ArchiWEB Explorer: Urbanism

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Universal Design: Creating Better Buildings & Cities for All

[ By SA Rogers in Architecture & Cities & Urbanism. ]

Conventional design only welcomes a certain type of person: the one arbitrarily deemed “normal.” It’s easy for designers, or even the casual observer, to define the most typical user of a space as one who requires no modifications in order to access it. But “normal” doesn’t really exist, and you can’t necessarily tell by looking at someone whether they’re having a lot of trouble heaving open a heavy door, struggling to mount stairs, feeling confused by a complex access system or excluded from using it altogether. In that sense, the appearance of being “typical” is useless, just like the space you’ve created is to a large segment of people who might otherwise want or need to participate. That’s where Universal Design comes in.

43 Cities Hosting the 2019 Open House Festival

Dublin, Ireland. Image © Shutterstock Dublin, Ireland. Image © Shutterstock

Open House Worldwide has published their 2019 calendar, detailing the 43 cities set to take part in the international event. The festival, founded in 1992, is the world’s longest-established, largest, and fastest-growing network of urban architecture festivals for the public. Open House offers a simple yet powerful concept: to democratize urban architecture through free access to public and private buildings over a 48-hour period.

Newcomers to the 2019 family include Brno (Czech Republic), Tallinn (Estonia), Valencia (Spain), and Naples (Italy). By 2020, it is anticipated that 50 cities will take part in the event, which reaches nearly one million people globally each year. Previously, ArchDaily has attended and covered Open House events in London, Dublin, and Belfast, all of which are returning for the 2019 edition.

Reading the Road: River of 11,000 Glowing Books Flows Down City Street

[ By WebUrbanist in Art & Installation & Sound. ]

Thousands of books spanned from sidewalk to sidewalk in Ann Arbor’s Literature vs Traffic installation, creating a space for quiet reflection on the value of pedestrian-friendly public spaces and the absence of noise pollution. The intersection of Liberty and State, a major juncture in this college town, was closed down for a day and night to allow the work to be deployed and enjoyed.

Volunteers attached small lights to the books, which were gifted back out to the community when the project was wrapped up — visitors were encouraged to take books with them when they left, leaving the streets clean and empty by midnight.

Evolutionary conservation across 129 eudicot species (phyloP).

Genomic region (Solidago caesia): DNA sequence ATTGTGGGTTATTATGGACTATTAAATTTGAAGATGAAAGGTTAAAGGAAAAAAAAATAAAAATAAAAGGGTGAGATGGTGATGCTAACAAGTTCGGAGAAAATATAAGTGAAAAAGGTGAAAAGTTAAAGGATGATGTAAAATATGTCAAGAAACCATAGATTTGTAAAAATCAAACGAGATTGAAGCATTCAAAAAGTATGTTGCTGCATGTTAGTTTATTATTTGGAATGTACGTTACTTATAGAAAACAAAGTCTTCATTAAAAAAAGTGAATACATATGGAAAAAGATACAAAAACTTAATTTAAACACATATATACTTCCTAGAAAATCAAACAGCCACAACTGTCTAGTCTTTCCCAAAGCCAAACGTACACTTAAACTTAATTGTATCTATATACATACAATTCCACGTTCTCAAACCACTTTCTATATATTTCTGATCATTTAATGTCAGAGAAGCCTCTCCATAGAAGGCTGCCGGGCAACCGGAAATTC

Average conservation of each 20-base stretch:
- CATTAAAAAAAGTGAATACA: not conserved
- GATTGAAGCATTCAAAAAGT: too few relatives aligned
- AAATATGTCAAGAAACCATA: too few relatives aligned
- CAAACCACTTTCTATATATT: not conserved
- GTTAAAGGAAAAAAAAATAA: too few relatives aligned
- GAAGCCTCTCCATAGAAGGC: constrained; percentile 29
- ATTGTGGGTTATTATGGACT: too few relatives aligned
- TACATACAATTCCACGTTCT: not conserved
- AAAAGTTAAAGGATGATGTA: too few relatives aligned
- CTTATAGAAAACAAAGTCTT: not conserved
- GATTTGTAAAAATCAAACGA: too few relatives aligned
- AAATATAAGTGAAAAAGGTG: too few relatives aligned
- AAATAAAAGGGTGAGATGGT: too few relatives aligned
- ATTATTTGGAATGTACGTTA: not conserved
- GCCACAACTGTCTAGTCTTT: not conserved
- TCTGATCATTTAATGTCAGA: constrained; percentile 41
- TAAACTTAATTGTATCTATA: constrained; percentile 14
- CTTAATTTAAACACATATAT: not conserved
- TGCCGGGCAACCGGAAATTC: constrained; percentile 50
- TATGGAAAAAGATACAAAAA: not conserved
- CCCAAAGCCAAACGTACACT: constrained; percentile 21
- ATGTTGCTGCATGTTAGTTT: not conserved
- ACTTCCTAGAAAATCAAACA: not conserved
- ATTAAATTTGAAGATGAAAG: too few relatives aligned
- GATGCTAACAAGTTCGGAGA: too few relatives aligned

Luzinterruptus is a Spanish design collective that is traveling the world, collecting volumes in each location for these city-specific installations. The proximity to Motor City was particularly apt in this case, too.

City Unseen

City Unseen: New Visions of an Urban Planet
Karen C. Seto, Meredith Reba
Yale University Press, September 2018

Hardcover | 9 x 10 inches | 268 pages | 188 illustrations | English | ISBN: 978-0300221695 | $35.00

Publisher Description:
Seeing cities around the globe in their larger environmental contexts, we begin to understand how the world shapes urban landscapes and how urban landscapes shape the world. Authors Karen Seto and Meredith Reba provide these revealing views to enhance readers’ understanding of the shape, growth, and life of urban settlements of all sizes—from the remote town of Namche Bazaar in Nepal to the vast metropolitan prefecture of Tokyo, Japan.

Using satellite data, the authors show urban landscapes in new perspectives. The book’s beautiful and surprising images pull back the veil on familiar scenes to highlight the growth of cities over time, the symbiosis between urban form and natural landscapes, and the vulnerabilities of cities to the effects of climate change. We see the growth of Las Vegas and Lagos, the importance of rivers to both connecting and dividing cities like Seoul and London, and the vulnerability of Fukushima and San Juan to floods from tsunami or hurricanes. The result is a compelling book that shows cities’ relationships with geography, food, and society.
dDAB Commentary:

Adapting Cities to Sea Level Rise

Adapting Cities to Sea Level Rise: Green and Gray Strategies
Stefan Al
Island Press, November 2018

Paperback | 8 x 9 inches | 160 pages | 150 illustrations | English | ISBN: 9781610919074 | $35.00